Burnaby is meeting its regional growth targets and the first to implement the new rental zoning powers recently granted by the provincial government. With provincial government support, more than 16 affordable housing projects are built or under way with plans to allocate $200 million of non-taxpayers funds to support the building of more new affordable rentals and co-operatives. As the first and most proactive on rental zoning powers, we have demanded for decades, we can make sure there is replacement of current purpose built rental units, available to current tenants, at regulated, affordable rates.

2) Burnaby was the first Metro Vancouver municipality to enact rental-only zoning. How else do you plan on tackling affordability in Burnaby? 

16 current housing projects: 1,100 units for families, seniors, individuals with disabilities, low-income residents. 1,600 market-rental units. $200 million towards building more affordable rentals and co-operatives by partnering with citizens, advocacy groups and NGOs, regional, federal and provincial governments. Future options we will look at: secondary suites in duplexes; laneway homes; vacant homes tax to encourage rentals, with funds going to housing fund; review short term rentals to regulate or license, to provide more long term rental accommodation. Click here to review our rent housing policy announcement. Or go to: burnabycitizens.ca/housing_campaign.

3) The Trans Mountain pipeline runs right through your municipality. Do you support the expansion of this project? And how are you going to work with the provincial and federal governments to ensure the concerns of Burnaby residents are heard?  

On February 3, 2014, because of the significant negative impacts that its construction and operation would have on our city, region and marine environment – and after polling Burnaby citizens to ensure representation of their views – with the full support of Mayor and Council the City applied for official intervener status to oppose the project.  Since then, Burnaby’s BCA Council has continued to fully support the City’s fight against the pipeline.  We are committed to leaving no potential remedy to this pipeline threat untried.  We’ll continue to work with citizens, governments and First Nations to ensure this project never gets built.

4) What issue – not covered above – are you hoping to address in your community?

Having completed comprehensive citizen-driven Social and Environmental sustainability strategies, an Economic Development Strategy and most-recently, a new Corporate Strategic Plan, Burnaby is working with business and hundreds of citizens to update its Transportation Plan.  The work focuses on improving mobility – for cars and public transit, and also for walkers and cyclists.  We recently opened Willingdon Linear Park, a beautiful path that links Brentwood to the Heights.  Our Rumble Street urban trail is nearing completion and the latest phase of the Central Park Perimeter Trail is complete, all adding to our vast network of urban trails.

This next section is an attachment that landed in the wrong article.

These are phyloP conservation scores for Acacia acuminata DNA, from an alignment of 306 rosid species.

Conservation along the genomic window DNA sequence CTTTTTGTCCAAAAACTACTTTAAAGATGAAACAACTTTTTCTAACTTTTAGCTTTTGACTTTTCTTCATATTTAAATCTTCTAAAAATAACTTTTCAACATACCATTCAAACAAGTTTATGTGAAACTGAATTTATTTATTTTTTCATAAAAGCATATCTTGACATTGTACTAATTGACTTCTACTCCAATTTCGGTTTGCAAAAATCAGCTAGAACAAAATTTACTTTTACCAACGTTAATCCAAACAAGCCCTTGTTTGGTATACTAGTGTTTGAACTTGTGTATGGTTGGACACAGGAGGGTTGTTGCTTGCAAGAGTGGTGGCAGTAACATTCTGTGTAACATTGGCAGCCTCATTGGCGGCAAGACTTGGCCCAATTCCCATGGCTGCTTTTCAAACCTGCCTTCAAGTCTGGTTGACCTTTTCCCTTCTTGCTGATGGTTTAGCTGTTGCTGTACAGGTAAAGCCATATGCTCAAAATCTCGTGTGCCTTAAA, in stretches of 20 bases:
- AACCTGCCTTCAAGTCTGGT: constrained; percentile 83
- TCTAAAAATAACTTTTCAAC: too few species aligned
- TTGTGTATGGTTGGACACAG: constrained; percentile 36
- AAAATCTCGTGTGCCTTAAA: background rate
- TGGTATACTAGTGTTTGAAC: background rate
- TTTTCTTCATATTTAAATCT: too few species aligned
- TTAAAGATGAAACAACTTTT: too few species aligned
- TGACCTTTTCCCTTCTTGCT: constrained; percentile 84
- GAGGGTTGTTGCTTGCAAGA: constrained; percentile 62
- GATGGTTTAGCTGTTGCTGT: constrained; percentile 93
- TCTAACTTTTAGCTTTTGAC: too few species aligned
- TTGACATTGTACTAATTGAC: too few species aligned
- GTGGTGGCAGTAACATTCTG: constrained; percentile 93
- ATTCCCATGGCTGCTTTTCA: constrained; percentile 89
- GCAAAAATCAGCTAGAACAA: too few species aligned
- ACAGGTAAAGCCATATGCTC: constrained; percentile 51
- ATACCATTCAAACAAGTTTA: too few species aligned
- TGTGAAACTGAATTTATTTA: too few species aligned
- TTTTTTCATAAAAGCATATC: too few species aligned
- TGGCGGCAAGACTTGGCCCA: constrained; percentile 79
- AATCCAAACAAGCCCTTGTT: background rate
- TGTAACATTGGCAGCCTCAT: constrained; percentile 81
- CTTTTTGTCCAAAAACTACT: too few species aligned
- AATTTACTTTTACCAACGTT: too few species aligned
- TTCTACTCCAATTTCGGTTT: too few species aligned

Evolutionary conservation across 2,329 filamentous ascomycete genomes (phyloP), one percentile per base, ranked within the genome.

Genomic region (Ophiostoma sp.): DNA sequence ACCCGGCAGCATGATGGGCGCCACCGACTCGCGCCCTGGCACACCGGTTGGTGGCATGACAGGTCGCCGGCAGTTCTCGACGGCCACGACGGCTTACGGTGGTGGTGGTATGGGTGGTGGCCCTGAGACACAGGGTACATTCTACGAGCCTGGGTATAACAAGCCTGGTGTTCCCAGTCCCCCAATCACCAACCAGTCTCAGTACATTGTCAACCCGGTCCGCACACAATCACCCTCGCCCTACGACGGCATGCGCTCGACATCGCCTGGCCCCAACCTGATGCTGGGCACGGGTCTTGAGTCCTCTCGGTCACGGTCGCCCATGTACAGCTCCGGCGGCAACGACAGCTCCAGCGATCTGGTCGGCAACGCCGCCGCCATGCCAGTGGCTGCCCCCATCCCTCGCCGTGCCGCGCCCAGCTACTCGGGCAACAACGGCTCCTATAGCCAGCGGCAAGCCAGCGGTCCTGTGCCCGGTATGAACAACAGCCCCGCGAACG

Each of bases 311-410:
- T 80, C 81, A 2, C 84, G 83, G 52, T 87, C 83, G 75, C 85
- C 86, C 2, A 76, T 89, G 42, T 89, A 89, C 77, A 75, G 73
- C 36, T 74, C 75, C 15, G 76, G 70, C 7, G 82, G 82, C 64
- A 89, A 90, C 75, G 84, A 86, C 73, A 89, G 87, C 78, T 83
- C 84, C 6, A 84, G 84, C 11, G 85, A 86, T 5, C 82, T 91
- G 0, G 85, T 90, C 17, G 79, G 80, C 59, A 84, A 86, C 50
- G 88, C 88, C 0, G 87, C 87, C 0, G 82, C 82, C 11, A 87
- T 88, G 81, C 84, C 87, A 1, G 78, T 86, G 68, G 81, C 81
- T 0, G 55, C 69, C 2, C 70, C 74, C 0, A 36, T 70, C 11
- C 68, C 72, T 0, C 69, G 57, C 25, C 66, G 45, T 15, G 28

WATCH: Coverage of elections in Burnaby on Globalnews.ca

Helen Chang

1) Burnaby is experiencing a period of rapid growth, the large-scale developments along the Lougheed corridor and Metrotown are examples, and with these new developments come “demovictions.” How do you balance growth with ensuring lower-income residents aren’t pushed out?

I would maintain the designated purpose-built rental building as is, so, regarding re-development initiated by the owner(s), the designated zoning would remain the same. Furthermore, I would give the tenants of the designated purpose-built rental building priority to re-occupy the rental unit when the building is to be re-developed. In this way, we can prevent demoviction. I also provide land of our city to build affordable housing for lower income residents and request our senior governments provide fund for construction. I also plan to establish a foundation similar to Steettohouse to accommodate housing for homeless and people with disabilities.

2) Burnaby was the first Metro Vancouver municipality to enact rental-only zoning. How else do you plan on tackling affordability in Burnaby?

I would allow a lane house, a duplex to a single detached home lot.  I would also request the provincial and federal governments implement a long-term housing plan where each local government’s needs and opinions is reflected in the process of compiling and finalizing the plan. Once a long-term housing plan is established, I will request our senior governments implement a mandatory funding for the long-term plan as part of an annual national or provincial budget, to guarantee its materialization due on the time frame to prevent any interruption caused by election results every four or five years.